Attacks and shelling in Baghdad and northern and western Iraq killed nine people on Monday, officials said, as electoral authorities counted ballot papers from last week's general election.
The bloodshed is the latest in a protracted surge in unrest that the government has blamed on external factors such as the civil war in neighbouring Syria.
Analysts and diplomats, however, say it is at least partly due to anger in the minority Sunni Arab community over alleged mistreatment at the hands of the Shiite-led authorities.
In Fallujah, just a short drive west of Baghdad, shelling in various parts of the city killed four people and wounded another, according to Dr Ahmed Shami, chief medic at the main hospital.
It was not immediately clear who was behind the shelling, which began after midnight, but residents say the military indiscriminately targets the city with regular shelling. Defence officials say they are targeting militants.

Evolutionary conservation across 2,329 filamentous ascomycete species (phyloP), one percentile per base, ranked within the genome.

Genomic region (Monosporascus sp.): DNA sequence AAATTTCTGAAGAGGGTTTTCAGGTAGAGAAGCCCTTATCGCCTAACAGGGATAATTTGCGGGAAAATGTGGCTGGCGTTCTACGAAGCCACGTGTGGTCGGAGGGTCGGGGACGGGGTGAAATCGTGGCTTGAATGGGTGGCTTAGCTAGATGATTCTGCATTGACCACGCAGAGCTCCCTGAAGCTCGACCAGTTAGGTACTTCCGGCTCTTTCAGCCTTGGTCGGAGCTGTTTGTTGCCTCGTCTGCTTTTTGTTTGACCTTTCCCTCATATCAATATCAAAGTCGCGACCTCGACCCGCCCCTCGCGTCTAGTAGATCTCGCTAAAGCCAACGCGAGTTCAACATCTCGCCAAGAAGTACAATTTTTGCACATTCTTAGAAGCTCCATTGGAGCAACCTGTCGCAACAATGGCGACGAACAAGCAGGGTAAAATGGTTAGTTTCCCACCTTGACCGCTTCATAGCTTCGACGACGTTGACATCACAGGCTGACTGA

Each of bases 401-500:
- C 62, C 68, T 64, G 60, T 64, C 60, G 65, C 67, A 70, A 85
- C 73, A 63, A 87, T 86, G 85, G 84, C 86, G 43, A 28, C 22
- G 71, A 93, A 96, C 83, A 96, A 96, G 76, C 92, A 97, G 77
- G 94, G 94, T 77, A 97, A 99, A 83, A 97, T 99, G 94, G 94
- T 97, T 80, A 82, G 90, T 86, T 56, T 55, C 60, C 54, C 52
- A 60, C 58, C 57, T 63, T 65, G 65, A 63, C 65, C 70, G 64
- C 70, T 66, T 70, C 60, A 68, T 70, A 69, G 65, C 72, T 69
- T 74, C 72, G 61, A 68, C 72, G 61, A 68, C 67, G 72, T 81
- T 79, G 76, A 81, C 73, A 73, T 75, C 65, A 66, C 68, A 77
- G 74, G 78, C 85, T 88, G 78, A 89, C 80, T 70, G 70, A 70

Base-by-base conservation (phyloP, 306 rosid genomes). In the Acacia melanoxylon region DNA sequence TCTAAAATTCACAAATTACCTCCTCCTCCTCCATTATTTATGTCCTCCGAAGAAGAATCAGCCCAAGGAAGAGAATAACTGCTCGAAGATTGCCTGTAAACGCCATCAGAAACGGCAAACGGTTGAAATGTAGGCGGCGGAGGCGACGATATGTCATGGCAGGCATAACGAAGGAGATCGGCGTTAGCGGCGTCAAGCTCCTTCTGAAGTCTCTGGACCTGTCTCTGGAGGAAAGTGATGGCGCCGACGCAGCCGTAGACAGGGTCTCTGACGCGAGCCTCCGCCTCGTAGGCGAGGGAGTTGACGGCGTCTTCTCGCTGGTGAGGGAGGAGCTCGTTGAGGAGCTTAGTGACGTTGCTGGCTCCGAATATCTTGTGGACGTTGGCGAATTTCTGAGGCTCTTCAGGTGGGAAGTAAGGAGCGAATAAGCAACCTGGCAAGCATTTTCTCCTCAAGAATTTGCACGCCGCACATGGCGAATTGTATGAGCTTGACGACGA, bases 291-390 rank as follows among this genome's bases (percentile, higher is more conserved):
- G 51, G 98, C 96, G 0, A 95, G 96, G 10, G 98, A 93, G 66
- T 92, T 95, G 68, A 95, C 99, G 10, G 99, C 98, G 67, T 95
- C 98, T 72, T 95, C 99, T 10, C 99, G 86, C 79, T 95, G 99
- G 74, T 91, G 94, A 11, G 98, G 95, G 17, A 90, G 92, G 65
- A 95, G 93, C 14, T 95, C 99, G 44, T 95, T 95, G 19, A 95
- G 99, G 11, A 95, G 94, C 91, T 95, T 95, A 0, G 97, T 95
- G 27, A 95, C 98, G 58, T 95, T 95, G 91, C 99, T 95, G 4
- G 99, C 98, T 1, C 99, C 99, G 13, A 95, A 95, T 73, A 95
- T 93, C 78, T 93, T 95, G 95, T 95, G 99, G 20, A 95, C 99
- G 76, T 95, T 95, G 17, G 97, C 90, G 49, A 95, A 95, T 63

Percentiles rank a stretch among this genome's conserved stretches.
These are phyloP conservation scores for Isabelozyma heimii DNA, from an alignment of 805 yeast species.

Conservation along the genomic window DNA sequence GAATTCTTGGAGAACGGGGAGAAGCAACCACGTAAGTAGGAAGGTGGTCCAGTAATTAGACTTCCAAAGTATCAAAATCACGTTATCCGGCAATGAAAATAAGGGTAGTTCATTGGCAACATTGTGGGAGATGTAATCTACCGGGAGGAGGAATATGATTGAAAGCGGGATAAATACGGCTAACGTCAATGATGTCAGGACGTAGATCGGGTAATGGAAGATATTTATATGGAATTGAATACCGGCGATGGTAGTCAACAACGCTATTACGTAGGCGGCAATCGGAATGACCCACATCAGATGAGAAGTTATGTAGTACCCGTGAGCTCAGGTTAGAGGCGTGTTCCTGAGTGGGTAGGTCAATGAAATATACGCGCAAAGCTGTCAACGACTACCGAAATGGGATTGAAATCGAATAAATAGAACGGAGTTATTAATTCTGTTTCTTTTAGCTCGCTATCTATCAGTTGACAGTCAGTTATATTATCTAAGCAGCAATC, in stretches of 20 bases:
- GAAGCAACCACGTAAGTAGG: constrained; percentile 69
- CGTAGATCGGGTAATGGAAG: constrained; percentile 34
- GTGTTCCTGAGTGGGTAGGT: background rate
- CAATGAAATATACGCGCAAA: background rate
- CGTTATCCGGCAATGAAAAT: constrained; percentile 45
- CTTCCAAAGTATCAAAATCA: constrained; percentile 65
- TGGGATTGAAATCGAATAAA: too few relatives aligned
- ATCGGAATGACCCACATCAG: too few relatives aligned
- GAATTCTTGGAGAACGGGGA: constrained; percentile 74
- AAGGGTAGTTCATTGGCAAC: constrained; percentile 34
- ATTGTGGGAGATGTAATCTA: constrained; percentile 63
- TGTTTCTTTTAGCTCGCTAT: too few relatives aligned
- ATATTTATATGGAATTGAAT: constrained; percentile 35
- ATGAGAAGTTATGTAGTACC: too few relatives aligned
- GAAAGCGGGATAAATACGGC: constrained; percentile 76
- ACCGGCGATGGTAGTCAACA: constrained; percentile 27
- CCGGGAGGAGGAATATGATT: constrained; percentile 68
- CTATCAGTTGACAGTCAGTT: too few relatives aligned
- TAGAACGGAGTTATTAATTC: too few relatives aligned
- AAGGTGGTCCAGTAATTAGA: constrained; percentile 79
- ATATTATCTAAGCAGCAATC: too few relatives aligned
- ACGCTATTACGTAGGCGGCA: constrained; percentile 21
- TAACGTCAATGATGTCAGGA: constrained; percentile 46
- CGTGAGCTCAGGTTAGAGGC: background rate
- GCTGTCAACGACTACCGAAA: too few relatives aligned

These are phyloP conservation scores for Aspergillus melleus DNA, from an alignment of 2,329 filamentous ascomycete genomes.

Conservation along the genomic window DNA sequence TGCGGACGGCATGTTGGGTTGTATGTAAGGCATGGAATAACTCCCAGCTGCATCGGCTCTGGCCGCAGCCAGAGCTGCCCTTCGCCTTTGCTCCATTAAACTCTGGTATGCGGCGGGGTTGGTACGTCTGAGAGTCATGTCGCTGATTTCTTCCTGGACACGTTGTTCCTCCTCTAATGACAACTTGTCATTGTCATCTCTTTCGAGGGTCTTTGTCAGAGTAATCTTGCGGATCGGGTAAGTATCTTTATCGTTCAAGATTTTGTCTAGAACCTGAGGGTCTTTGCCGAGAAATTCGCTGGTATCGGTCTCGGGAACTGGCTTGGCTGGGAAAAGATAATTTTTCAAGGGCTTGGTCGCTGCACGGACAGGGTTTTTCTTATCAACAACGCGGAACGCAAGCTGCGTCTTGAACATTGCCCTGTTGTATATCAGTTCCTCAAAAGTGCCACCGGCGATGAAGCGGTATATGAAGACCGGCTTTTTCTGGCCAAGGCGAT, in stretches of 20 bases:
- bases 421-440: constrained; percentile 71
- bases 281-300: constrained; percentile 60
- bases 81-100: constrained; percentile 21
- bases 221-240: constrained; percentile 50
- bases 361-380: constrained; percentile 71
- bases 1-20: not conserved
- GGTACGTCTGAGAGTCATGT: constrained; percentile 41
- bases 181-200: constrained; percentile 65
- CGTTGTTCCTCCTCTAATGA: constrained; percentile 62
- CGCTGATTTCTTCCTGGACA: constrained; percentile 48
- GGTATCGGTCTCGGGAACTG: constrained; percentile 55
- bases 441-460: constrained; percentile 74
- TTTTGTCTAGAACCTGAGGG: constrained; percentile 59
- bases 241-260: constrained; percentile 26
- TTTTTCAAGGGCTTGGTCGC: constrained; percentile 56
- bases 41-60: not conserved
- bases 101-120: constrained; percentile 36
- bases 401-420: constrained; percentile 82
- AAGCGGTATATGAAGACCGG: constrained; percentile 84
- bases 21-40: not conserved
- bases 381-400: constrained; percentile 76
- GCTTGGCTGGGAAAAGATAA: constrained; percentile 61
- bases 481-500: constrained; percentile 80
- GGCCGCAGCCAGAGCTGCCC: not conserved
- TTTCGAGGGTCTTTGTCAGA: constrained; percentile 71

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In a sign of both the reach of anti-government militants and the weakness of security forces, all of Fallujah and shifting parts of Anbar provincial capital Ramadi, farther west, have been out of government control since early January.
Elsewhere on Monday, two men were shot dead in Baghdad, and a car bomb near a restaurant north of the capital in the ethnically mixed town of Tuz Khurmatu killed at least three soldiers.
The bloodshed comes just days after a parliamentary election, with incumbent Prime Minister Nuri al-Maliki seeking a third term despite a dramatic deterioration in security and widespread political opposition.
More than 3,000 people have been killed already this year, according to an AFP tally based on security and medical reports.
The unrest is the worst since Iraq emerged from brutal Sunni-Shiite sectarian fighting that killed tens of thousands of people in 2006 and 2007.